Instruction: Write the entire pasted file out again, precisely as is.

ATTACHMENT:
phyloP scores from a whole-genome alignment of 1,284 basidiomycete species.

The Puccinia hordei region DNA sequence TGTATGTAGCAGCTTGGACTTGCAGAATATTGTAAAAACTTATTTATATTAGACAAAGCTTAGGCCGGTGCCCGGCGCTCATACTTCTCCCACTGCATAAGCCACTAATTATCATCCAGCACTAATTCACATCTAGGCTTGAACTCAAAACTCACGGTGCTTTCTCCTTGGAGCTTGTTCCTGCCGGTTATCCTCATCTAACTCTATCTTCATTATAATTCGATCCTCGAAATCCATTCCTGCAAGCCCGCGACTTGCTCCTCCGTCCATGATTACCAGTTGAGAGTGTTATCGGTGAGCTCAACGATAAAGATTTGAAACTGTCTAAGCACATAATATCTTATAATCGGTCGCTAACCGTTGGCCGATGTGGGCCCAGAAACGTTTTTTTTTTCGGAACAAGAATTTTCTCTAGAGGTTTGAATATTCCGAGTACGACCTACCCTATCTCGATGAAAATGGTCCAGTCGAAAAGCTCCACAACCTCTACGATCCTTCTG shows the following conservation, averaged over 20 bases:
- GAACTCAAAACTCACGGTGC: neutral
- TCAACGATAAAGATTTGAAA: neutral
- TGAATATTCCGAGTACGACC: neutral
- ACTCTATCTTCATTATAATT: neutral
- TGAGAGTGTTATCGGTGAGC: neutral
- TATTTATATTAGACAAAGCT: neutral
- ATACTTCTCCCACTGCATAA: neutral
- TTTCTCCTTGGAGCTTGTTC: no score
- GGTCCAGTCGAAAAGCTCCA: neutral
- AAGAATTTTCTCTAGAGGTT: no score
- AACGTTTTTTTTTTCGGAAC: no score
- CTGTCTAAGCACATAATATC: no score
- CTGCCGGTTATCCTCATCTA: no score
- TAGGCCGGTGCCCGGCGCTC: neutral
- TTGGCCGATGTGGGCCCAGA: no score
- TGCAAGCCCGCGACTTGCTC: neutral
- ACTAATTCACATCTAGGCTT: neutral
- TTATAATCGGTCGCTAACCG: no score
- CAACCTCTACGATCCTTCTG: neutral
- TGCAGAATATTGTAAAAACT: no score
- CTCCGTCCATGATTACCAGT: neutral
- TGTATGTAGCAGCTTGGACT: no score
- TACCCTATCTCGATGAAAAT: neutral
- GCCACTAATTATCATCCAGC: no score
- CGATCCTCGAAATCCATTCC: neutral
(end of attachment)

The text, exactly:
phyloP scores from a whole-genome alignment of 1,284 basidiomycete species.

The Puccinia hordei region DNA sequence TGTATGTAGCAGCTTGGACTTGCAGAATATTGTAAAAACTTATTTATATTAGACAAAGCTTAGGCCGGTGCCCGGCGCTCATACTTCTCCCACTGCATAAGCCACTAATTATCATCCAGCACTAATTCACATCTAGGCTTGAACTCAAAACTCACGGTGCTTTCTCCTTGGAGCTTGTTCCTGCCGGTTATCCTCATCTAACTCTATCTTCATTATAATTCGATCCTCGAAATCCATTCCTGCAAGCCCGCGACTTGCTCCTCCGTCCATGATTACCAGTTGAGAGTGTTATCGGTGAGCTCAACGATAAAGATTTGAAACTGTCTAAGCACATAATATCTTATAATCGGTCGCTAACCGTTGGCCGATGTGGGCCCAGAAACGTTTTTTTTTTCGGAACAAGAATTTTCTCTAGAGGTTTGAATATTCCGAGTACGACCTACCCTATCTCGATGAAAATGGTCCAGTCGAAAAGCTCCACAACCTCTACGATCCTTCTG shows the following conservation, averaged over 20 bases:
- GAACTCAAAACTCACGGTGC: neutral
- TCAACGATAAAGATTTGAAA: neutral
- TGAATATTCCGAGTACGACC: neutral
- ACTCTATCTTCATTATAATT: neutral
- TGAGAGTGTTATCGGTGAGC: neutral
- TATTTATATTAGACAAAGCT: neutral
- ATACTTCTCCCACTGCATAA: neutral
- TTTCTCCTTGGAGCTTGTTC: no score
- GGTCCAGTCGAAAAGCTCCA: neutral
- AAGAATTTTCTCTAGAGGTT: no score
- AACGTTTTTTTTTTCGGAAC: no score
- CTGTCTAAGCACATAATATC: no score
- CTGCCGGTTATCCTCATCTA: no score
- TAGGCCGGTGCCCGGCGCTC: neutral
- TTGGCCGATGTGGGCCCAGA: no score
- TGCAAGCCCGCGACTTGCTC: neutral
- ACTAATTCACATCTAGGCTT: neutral
- TTATAATCGGTCGCTAACCG: no score
- CAACCTCTACGATCCTTCTG: neutral
- TGCAGAATATTGTAAAAACT: no score
- CTCCGTCCATGATTACCAGT: neutral
- TGTATGTAGCAGCTTGGACT: no score
- TACCCTATCTCGATGAAAAT: neutral
- GCCACTAATTATCATCCAGC: no score
- CGATCCTCGAAATCCATTCC: neutral